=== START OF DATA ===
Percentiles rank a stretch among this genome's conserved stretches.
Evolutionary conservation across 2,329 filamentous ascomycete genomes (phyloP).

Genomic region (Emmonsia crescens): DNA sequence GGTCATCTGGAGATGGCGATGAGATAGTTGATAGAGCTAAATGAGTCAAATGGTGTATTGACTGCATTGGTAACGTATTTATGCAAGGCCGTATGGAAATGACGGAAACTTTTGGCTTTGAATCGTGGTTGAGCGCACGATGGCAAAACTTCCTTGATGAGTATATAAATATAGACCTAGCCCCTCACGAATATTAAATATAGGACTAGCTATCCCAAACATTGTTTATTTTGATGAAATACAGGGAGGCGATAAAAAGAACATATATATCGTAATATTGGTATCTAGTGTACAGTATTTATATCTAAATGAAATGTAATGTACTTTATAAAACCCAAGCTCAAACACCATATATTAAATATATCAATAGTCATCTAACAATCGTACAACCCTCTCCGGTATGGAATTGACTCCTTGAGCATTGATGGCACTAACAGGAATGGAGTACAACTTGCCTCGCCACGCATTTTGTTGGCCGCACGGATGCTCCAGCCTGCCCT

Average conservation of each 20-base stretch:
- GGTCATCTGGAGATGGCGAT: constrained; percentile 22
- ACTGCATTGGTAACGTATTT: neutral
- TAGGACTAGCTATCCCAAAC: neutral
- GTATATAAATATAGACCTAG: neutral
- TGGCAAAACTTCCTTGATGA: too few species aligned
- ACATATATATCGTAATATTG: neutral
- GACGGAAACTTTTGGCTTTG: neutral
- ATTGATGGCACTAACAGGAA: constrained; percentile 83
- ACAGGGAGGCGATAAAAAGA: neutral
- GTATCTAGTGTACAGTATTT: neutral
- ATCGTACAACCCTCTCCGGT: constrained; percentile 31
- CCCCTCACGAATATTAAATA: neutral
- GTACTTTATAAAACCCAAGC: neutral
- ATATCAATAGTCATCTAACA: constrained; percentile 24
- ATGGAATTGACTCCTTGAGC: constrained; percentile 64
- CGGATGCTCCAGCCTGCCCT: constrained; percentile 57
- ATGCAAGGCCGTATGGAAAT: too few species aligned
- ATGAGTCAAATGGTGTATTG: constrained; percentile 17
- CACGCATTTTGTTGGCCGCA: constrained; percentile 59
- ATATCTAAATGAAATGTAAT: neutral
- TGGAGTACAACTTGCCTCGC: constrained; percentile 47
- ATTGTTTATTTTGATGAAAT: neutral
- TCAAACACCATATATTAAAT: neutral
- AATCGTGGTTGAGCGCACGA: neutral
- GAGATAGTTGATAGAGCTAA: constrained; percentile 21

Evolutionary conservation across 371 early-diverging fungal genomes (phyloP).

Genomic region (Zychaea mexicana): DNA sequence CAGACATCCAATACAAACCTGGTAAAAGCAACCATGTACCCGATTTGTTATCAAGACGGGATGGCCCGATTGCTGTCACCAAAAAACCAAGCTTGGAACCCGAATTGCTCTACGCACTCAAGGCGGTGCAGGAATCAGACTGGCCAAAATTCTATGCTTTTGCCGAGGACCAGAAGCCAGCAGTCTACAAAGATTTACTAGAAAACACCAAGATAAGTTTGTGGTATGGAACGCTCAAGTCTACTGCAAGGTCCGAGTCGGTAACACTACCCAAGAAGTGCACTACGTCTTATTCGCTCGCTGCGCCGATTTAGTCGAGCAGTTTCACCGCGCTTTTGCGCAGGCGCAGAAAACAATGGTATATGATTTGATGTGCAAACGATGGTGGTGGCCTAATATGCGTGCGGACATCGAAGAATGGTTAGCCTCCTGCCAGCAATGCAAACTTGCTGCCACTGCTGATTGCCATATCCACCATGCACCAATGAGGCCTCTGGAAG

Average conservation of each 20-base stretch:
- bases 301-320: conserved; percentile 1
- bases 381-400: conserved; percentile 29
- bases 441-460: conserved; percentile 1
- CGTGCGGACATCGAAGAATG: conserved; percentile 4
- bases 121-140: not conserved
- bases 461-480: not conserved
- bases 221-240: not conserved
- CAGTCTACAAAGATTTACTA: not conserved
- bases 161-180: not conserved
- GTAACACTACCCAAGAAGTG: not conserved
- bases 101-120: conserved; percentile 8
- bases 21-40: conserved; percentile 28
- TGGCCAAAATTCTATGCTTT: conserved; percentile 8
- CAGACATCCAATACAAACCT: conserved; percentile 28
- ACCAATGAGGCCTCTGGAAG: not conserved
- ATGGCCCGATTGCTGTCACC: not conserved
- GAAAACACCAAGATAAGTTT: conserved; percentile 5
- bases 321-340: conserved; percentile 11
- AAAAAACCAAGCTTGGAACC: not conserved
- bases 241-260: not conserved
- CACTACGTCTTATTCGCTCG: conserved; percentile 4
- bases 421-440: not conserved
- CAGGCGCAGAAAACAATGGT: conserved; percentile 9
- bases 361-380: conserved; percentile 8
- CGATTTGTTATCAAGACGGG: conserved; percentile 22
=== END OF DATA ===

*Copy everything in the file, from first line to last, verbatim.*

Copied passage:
Percentiles rank a stretch among this genome's conserved stretches.
Evolutionary conservation across 2,329 filamentous ascomycete genomes (phyloP).

Genomic region (Emmonsia crescens): DNA sequence GGTCATCTGGAGATGGCGATGAGATAGTTGATAGAGCTAAATGAGTCAAATGGTGTATTGACTGCATTGGTAACGTATTTATGCAAGGCCGTATGGAAATGACGGAAACTTTTGGCTTTGAATCGTGGTTGAGCGCACGATGGCAAAACTTCCTTGATGAGTATATAAATATAGACCTAGCCCCTCACGAATATTAAATATAGGACTAGCTATCCCAAACATTGTTTATTTTGATGAAATACAGGGAGGCGATAAAAAGAACATATATATCGTAATATTGGTATCTAGTGTACAGTATTTATATCTAAATGAAATGTAATGTACTTTATAAAACCCAAGCTCAAACACCATATATTAAATATATCAATAGTCATCTAACAATCGTACAACCCTCTCCGGTATGGAATTGACTCCTTGAGCATTGATGGCACTAACAGGAATGGAGTACAACTTGCCTCGCCACGCATTTTGTTGGCCGCACGGATGCTCCAGCCTGCCCT

Average conservation of each 20-base stretch:
- GGTCATCTGGAGATGGCGAT: constrained; percentile 22
- ACTGCATTGGTAACGTATTT: neutral
- TAGGACTAGCTATCCCAAAC: neutral
- GTATATAAATATAGACCTAG: neutral
- TGGCAAAACTTCCTTGATGA: too few species aligned
- ACATATATATCGTAATATTG: neutral
- GACGGAAACTTTTGGCTTTG: neutral
- ATTGATGGCACTAACAGGAA: constrained; percentile 83
- ACAGGGAGGCGATAAAAAGA: neutral
- GTATCTAGTGTACAGTATTT: neutral
- ATCGTACAACCCTCTCCGGT: constrained; percentile 31
- CCCCTCACGAATATTAAATA: neutral
- GTACTTTATAAAACCCAAGC: neutral
- ATATCAATAGTCATCTAACA: constrained; percentile 24
- ATGGAATTGACTCCTTGAGC: constrained; percentile 64
- CGGATGCTCCAGCCTGCCCT: constrained; percentile 57
- ATGCAAGGCCGTATGGAAAT: too few species aligned
- ATGAGTCAAATGGTGTATTG: constrained; percentile 17
- CACGCATTTTGTTGGCCGCA: constrained; percentile 59
- ATATCTAAATGAAATGTAAT: neutral
- TGGAGTACAACTTGCCTCGC: constrained; percentile 47
- ATTGTTTATTTTGATGAAAT: neutral
- TCAAACACCATATATTAAAT: neutral
- AATCGTGGTTGAGCGCACGA: neutral
- GAGATAGTTGATAGAGCTAA: constrained; percentile 21

Evolutionary conservation across 371 early-diverging fungal genomes (phyloP).

Genomic region (Zychaea mexicana): DNA sequence CAGACATCCAATACAAACCTGGTAAAAGCAACCATGTACCCGATTTGTTATCAAGACGGGATGGCCCGATTGCTGTCACCAAAAAACCAAGCTTGGAACCCGAATTGCTCTACGCACTCAAGGCGGTGCAGGAATCAGACTGGCCAAAATTCTATGCTTTTGCCGAGGACCAGAAGCCAGCAGTCTACAAAGATTTACTAGAAAACACCAAGATAAGTTTGTGGTATGGAACGCTCAAGTCTACTGCAAGGTCCGAGTCGGTAACACTACCCAAGAAGTGCACTACGTCTTATTCGCTCGCTGCGCCGATTTAGTCGAGCAGTTTCACCGCGCTTTTGCGCAGGCGCAGAAAACAATGGTATATGATTTGATGTGCAAACGATGGTGGTGGCCTAATATGCGTGCGGACATCGAAGAATGGTTAGCCTCCTGCCAGCAATGCAAACTTGCTGCCACTGCTGATTGCCATATCCACCATGCACCAATGAGGCCTCTGGAAG

Average conservation of each 20-base stretch:
- bases 301-320: conserved; percentile 1
- bases 381-400: conserved; percentile 29
- bases 441-460: conserved; percentile 1
- CGTGCGGACATCGAAGAATG: conserved; percentile 4
- bases 121-140: not conserved
- bases 461-480: not conserved
- bases 221-240: not conserved
- CAGTCTACAAAGATTTACTA: not conserved
- bases 161-180: not conserved
- GTAACACTACCCAAGAAGTG: not conserved
- bases 101-120: conserved; percentile 8
- bases 21-40: conserved; percentile 28
- TGGCCAAAATTCTATGCTTT: conserved; percentile 8
- CAGACATCCAATACAAACCT: conserved; percentile 28
- ACCAATGAGGCCTCTGGAAG: not conserved
- ATGGCCCGATTGCTGTCACC: not conserved
- GAAAACACCAAGATAAGTTT: conserved; percentile 5
- bases 321-340: conserved; percentile 11
- AAAAAACCAAGCTTGGAACC: not conserved
- bases 241-260: not conserved
- CACTACGTCTTATTCGCTCG: conserved; percentile 4
- bases 421-440: not conserved
- CAGGCGCAGAAAACAATGGT: conserved; percentile 9
- bases 361-380: conserved; percentile 8
- CGATTTGTTATCAAGACGGG: conserved; percentile 22